Making a Difference: Dr. E. O. Wilson: Champion of Biodiversity

Dr. E.O. Wilson

Dr. Wilson with one of his favorite subjects—ants.

Dr. Edward Osborne Wilson deserves some of the credit for the fact that this book includes a chapter called “Biodiversity.” Just a few decades ago, the word biodiversity was used by few scientists and wasn’t found in many dictionaries. Dr. Wilson has helped make the concept and value of biodiversity widely recognized, through his extensive research, publishing, organizing, and social advocacy.

Since his early career as a pioneer in the fields of entomology and sociobiology, Dr. Wilson has gained recognition for many additional accomplishments. He has written two Pulitzer Prize-winning nonfiction books, and has received the National Medal of Science and dozens of other scientific awards and honors. Wilson is widely recognized as one of the most influential scientists and citizens of our time.

It All Started with Bugs
Even before his scientific career, Wilson developed a fascination with insects and the natural world. He always had high expectations of himself but made the best of circumstances. Although his parents were divorced and his father’s government career required frequent moves, Wilson found companionship in the woods of the southern United States or the museums of Washington, D.C. After injuries damaged his vision and hearing, Wilson focused his scientific skills on the smaller forms of life.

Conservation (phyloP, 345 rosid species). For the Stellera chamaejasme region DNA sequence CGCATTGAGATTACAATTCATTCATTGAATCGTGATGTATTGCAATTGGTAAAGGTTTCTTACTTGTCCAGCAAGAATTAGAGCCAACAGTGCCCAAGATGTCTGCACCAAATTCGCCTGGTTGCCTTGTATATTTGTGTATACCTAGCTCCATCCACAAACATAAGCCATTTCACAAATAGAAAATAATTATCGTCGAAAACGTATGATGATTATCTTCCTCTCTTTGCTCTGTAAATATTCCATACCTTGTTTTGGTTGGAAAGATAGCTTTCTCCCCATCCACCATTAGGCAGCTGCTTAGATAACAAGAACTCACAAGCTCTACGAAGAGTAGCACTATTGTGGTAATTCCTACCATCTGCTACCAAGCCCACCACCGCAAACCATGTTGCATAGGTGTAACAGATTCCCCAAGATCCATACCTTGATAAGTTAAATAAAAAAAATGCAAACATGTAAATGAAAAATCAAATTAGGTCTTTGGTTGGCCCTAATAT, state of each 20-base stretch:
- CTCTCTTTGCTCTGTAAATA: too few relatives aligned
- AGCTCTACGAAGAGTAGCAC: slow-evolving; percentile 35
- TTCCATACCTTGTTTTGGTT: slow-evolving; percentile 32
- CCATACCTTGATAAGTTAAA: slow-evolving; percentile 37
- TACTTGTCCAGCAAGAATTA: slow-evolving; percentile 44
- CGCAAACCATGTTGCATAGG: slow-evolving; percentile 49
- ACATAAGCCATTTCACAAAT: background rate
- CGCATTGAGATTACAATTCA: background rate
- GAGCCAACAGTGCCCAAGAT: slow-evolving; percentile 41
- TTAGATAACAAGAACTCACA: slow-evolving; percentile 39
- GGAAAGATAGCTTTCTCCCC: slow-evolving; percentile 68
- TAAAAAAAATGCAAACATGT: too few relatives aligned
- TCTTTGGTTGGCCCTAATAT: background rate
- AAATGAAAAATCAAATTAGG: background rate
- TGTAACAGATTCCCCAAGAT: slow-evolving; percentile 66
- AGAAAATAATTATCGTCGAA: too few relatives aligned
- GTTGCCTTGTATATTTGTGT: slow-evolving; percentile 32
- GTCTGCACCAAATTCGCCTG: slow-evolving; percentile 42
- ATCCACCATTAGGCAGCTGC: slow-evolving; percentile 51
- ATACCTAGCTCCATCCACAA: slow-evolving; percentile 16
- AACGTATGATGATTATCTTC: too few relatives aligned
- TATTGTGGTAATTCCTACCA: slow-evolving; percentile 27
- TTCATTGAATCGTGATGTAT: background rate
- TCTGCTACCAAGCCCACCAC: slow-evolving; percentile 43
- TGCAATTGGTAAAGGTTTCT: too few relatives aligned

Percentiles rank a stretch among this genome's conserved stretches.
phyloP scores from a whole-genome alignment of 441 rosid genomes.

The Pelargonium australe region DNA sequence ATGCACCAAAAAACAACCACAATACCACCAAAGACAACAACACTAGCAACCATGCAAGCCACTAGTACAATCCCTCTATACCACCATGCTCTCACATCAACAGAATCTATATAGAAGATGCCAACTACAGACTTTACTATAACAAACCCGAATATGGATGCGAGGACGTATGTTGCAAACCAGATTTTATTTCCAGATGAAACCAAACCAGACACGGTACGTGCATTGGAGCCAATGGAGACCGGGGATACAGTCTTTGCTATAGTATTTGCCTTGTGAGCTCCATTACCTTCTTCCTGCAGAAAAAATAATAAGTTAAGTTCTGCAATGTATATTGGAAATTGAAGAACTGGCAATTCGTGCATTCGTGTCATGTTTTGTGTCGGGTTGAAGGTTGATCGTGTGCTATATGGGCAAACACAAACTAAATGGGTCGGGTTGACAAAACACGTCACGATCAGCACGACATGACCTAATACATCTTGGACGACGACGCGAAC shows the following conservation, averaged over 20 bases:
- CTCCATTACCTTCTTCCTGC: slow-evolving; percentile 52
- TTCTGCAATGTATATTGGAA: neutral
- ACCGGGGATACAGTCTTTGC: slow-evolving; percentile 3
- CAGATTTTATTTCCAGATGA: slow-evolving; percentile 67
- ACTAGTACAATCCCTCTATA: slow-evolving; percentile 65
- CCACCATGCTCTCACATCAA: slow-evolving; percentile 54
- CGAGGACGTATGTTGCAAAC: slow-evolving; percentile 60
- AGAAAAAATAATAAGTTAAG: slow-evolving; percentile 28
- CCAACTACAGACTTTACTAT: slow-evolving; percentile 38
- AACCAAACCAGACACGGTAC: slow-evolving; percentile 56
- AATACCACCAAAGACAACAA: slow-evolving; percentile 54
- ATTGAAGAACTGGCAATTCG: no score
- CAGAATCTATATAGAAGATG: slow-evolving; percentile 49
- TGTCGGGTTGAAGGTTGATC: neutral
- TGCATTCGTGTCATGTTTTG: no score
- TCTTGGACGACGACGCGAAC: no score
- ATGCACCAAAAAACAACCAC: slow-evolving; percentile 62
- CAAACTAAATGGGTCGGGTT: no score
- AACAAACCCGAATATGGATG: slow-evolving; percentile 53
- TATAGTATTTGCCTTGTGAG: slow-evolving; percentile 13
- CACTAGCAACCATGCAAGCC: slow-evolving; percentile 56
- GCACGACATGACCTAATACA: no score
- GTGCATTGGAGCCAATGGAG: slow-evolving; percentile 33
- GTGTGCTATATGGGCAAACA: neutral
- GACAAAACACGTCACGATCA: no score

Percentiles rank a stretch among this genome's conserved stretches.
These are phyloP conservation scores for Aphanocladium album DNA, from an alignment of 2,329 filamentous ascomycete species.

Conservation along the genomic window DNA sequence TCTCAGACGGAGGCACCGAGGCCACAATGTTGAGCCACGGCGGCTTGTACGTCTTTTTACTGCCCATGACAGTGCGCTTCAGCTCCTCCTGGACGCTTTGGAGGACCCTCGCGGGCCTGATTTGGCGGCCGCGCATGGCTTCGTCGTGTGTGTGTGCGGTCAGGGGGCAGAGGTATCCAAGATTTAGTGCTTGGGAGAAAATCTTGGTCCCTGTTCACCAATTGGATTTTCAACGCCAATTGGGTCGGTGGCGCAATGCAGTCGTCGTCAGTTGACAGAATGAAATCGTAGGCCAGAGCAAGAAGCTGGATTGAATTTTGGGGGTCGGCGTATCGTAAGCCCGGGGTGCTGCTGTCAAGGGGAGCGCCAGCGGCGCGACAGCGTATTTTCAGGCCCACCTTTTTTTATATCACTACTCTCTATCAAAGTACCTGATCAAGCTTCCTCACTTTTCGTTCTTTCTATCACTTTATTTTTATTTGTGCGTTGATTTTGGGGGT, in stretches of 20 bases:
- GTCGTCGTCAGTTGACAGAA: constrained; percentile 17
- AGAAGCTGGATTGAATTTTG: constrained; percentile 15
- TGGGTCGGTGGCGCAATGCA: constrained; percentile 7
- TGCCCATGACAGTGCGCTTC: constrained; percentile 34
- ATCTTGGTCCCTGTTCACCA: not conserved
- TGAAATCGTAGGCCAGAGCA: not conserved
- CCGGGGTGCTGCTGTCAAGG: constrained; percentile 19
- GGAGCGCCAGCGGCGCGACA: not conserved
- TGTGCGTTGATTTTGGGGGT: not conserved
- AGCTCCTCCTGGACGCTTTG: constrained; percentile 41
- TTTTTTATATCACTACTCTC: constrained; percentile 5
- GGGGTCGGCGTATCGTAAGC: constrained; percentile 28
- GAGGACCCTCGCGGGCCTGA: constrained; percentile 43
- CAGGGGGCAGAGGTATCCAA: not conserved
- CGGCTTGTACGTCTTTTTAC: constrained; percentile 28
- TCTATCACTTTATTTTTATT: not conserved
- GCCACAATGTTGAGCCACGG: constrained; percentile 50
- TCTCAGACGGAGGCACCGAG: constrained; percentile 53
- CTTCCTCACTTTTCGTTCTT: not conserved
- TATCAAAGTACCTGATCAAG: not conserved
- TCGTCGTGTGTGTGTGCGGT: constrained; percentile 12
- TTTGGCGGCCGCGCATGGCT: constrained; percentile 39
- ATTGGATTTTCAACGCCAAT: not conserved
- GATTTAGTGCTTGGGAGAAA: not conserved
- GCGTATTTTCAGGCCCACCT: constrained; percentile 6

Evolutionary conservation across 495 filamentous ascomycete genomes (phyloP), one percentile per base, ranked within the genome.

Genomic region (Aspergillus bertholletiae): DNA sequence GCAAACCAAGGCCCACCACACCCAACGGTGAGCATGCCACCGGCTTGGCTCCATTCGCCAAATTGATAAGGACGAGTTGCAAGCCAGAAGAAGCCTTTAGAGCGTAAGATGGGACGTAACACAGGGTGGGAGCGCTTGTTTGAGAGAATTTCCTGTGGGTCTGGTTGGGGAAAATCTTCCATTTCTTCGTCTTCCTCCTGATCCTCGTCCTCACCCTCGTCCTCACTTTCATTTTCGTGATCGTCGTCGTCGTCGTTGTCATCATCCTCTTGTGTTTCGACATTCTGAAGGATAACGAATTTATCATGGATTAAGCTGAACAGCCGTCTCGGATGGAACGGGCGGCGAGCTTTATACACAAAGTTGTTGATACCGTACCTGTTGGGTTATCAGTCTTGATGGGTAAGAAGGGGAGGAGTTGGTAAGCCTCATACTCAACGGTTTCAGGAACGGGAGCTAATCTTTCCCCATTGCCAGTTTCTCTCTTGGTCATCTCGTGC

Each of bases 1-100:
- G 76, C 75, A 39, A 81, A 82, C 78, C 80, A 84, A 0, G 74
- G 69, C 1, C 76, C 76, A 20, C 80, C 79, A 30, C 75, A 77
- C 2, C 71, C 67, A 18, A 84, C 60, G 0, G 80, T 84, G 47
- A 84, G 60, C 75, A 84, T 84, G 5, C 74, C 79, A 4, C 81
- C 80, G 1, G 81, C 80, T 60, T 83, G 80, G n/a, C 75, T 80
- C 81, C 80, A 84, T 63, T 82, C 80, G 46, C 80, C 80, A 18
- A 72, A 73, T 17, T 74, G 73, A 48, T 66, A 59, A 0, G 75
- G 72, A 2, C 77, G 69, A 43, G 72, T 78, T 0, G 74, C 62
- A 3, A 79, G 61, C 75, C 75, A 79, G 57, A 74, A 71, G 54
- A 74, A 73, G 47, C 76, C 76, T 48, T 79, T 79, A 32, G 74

By the time he earned his master’s degree at the University of Alabama at the age of 20, Wilson was well known as a promising entomologist—an expert on the insect world. His specialty is the study of ants and their complex social behaviors. So it makes sense that Wilson next went to study at Harvard University, home to the world’s largest ant collection. While at Harvard, he earned his Ph.D., conducted field research around the world, collected more than 100 previously undescribed species, and wrote several books on insect physiology and social organization. He eventually became curator of the Museum of Entomology at Harvard.